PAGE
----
So really the question is this — who immobilizes who first, man or cheetah? A lot of this would be total luck. For instance, what if the cheetah gets your eyes with one of his paws and you can’t see? You’re done for. Or what if he bites you near an artery and you bleed out? Obviously, your number one goal would have to be to neutralize his biting ability in your face and neck area. You’d have to use your arms well and keep him off your body until you got an opportunity to tackle him to the ground. Because once you got the cheetah to the ground, advantage goes to the man.  

Assuming the man could train beforehand and come up with a cheetah beating strategy — seriously, who wouldn’t watch this show and the resulting fight — I’d probably make the man a slight favorite here. But neither side is so favored that you’d be shocked by the outcome. This is like an NFL game between a 10-6 team and an 8-8 team. Anything could happen.  

Related: could you put this on pay-per-view? Is it illegal to have a man fight a cheetah to the death in an octagon? Because you could get a million viewers for this, couldn’t you?

Mark S. writes:

“The USMNT will never be great… and I have learned why. The preeminent excuse that our most talented athletes choose other sports in the US is not the reason.

It is our fault. Yours. Mine. It is the fans’ fault.

I went to the the Gold Cup semifinals in Atlanta with a group of friends. We had pretty good seats in the American Outlaw section. The USMNT’s performance was pathetic, but the fans were worse.

I take issue with what happened after an island nation with a smaller population than the Tampa MSA slayed the mighty USA on its home turf. As the defeated Americans left the field our fans cheered and clapped wildly! Yes, people cheered after watching Sepp Blatter and his cronies wave Jamaican flags on our soil!!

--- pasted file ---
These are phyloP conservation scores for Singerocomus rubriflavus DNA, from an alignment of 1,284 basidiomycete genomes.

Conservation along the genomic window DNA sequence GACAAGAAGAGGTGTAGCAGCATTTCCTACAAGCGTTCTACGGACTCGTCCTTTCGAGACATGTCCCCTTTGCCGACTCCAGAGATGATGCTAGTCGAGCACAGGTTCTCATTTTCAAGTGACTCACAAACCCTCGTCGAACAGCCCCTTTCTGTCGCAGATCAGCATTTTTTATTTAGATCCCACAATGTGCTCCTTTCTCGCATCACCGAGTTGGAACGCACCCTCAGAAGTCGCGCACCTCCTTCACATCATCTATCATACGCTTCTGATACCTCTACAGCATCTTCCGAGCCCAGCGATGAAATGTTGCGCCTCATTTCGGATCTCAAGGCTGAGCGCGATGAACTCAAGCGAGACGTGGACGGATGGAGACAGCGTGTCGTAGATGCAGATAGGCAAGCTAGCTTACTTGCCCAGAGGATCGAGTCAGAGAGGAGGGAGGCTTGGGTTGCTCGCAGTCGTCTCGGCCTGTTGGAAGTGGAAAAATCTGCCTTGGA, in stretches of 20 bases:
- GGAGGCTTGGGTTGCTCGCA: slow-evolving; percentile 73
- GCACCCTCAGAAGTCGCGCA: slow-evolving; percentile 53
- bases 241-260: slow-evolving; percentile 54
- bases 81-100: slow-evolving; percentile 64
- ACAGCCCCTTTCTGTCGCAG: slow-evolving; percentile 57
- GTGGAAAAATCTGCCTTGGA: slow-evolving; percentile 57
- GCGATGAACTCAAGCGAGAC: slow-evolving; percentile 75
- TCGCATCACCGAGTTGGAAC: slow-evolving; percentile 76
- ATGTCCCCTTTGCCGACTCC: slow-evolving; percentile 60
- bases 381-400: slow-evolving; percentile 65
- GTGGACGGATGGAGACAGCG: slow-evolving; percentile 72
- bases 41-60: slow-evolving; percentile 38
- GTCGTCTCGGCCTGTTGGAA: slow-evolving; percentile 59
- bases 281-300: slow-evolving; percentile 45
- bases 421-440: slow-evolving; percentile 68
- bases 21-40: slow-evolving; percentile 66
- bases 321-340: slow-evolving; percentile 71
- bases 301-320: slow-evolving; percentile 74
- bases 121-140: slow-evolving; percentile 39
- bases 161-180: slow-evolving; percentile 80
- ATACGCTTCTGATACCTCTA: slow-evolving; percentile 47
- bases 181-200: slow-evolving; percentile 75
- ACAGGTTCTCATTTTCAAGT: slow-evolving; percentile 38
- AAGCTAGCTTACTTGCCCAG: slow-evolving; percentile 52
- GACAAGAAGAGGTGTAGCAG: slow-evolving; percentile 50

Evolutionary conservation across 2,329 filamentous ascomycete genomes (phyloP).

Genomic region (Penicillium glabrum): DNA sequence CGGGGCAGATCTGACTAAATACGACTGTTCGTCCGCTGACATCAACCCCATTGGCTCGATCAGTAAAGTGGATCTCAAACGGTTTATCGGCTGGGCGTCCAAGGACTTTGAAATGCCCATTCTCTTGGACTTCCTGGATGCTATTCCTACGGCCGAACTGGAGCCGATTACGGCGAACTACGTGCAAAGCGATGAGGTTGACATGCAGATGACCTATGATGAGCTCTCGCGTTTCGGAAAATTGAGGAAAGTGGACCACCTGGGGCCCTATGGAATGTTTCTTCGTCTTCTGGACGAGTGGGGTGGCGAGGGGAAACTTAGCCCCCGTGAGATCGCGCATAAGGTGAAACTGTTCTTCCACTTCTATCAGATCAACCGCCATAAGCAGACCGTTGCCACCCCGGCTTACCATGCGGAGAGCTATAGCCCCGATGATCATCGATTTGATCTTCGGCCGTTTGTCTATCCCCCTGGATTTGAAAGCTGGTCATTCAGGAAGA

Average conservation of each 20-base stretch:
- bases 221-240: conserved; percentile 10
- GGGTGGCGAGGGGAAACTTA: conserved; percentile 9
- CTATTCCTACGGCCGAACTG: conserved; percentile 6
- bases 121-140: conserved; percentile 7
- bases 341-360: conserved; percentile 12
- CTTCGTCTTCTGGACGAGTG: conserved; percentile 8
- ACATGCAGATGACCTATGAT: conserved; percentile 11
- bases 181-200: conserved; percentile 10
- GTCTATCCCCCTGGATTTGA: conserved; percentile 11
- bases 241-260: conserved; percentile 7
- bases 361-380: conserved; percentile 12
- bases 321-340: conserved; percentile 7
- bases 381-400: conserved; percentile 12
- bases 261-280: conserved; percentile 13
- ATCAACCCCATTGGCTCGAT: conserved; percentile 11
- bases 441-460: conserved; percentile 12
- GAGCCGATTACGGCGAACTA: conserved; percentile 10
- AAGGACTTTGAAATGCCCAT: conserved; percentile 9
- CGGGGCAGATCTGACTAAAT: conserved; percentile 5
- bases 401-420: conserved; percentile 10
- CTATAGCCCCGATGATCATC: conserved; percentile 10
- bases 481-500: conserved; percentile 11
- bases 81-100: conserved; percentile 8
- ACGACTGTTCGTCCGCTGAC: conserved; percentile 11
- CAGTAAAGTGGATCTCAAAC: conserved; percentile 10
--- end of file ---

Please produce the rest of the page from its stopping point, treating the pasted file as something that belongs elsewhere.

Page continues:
Do you think the Germans cheer when their national team loses? Do you think Brazil finds a loss to Jamaica as an opportunity to praise their team? Even the 85% get this concept. The BamaNation demand wins.

We will never be great because our fans are not passionate about the game. I bet our team received neat participation trophies and had a celebratory pizza party after the game.

Since this is a mailbag where you answer questions, here is the question: Will you “raise awareness” on this issue?  Will you make America great again?” 

Clapping after that game is totally inexcusable. 

That’s like Bama fans clapping after they lost to Louisiana-Monroe in Saban’s first year.

Soccer fans are a unique bunch because you’ve got the hipster soccer fans suddenly commingling with the redneck sports fans and it’s hard to tell which is which. You can’t tell the difference between who is wearing a bald eagle shirt to a soccer game because it’s sublimely ridiculous and who is doing it because they think it’s totally awesome. What has always been interesting to me about American soccer fans vs. world soccer fans is that in just about every other country in the world, it’s the masses who are fans, not the hipster sports elite. American has been the exception so far.  

What’s even wilder is how tough these kind-hearted socialist countries are about their soccer training. Think about the Netherlands for example. The Dutch are like the nicest people in the world. But they create the most brutal soccer academies in the world. They bring in their best players at insanely young ages, they rigorously challenge and train them every day, and if you’re like 10 years old and not performing at a high level they kick you out. In America, a country that’s brutally capitalistic in most walks of life and creatively destroying companies every day, we’re giving our ten year olds juice boxes and having cheer tunnels whether they win or lose soccer games.

It’s totally fascinating to me.